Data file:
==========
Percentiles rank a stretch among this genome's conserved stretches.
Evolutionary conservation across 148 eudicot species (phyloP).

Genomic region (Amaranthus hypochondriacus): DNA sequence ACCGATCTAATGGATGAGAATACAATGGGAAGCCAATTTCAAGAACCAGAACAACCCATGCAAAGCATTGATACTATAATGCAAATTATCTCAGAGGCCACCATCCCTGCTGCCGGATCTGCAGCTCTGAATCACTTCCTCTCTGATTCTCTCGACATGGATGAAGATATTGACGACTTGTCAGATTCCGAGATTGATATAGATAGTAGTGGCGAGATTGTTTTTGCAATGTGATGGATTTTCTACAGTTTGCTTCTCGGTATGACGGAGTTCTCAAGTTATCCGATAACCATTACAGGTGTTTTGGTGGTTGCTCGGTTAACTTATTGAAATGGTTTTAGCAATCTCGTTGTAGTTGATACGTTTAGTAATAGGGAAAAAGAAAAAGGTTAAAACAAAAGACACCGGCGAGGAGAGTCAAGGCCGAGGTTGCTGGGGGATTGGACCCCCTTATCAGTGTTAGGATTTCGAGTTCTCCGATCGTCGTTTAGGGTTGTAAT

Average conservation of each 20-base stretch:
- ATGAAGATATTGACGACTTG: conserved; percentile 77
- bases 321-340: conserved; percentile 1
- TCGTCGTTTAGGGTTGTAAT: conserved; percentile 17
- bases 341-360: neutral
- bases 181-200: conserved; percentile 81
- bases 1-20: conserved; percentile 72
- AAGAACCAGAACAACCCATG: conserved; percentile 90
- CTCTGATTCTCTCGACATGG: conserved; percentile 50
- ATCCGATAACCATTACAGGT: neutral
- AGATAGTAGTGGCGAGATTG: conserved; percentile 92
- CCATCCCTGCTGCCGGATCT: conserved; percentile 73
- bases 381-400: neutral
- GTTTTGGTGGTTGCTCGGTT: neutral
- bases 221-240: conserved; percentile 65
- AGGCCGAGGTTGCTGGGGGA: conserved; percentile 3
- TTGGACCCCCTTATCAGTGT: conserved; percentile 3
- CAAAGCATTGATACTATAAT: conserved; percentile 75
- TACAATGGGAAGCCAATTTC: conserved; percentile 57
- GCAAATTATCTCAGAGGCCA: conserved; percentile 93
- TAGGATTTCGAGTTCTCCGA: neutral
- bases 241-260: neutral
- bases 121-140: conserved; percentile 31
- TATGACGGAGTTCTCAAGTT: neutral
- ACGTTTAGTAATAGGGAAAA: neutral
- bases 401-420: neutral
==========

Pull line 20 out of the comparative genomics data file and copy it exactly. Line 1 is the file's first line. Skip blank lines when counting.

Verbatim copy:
- TTGGACCCCCTTATCAGTGT: conserved; percentile 3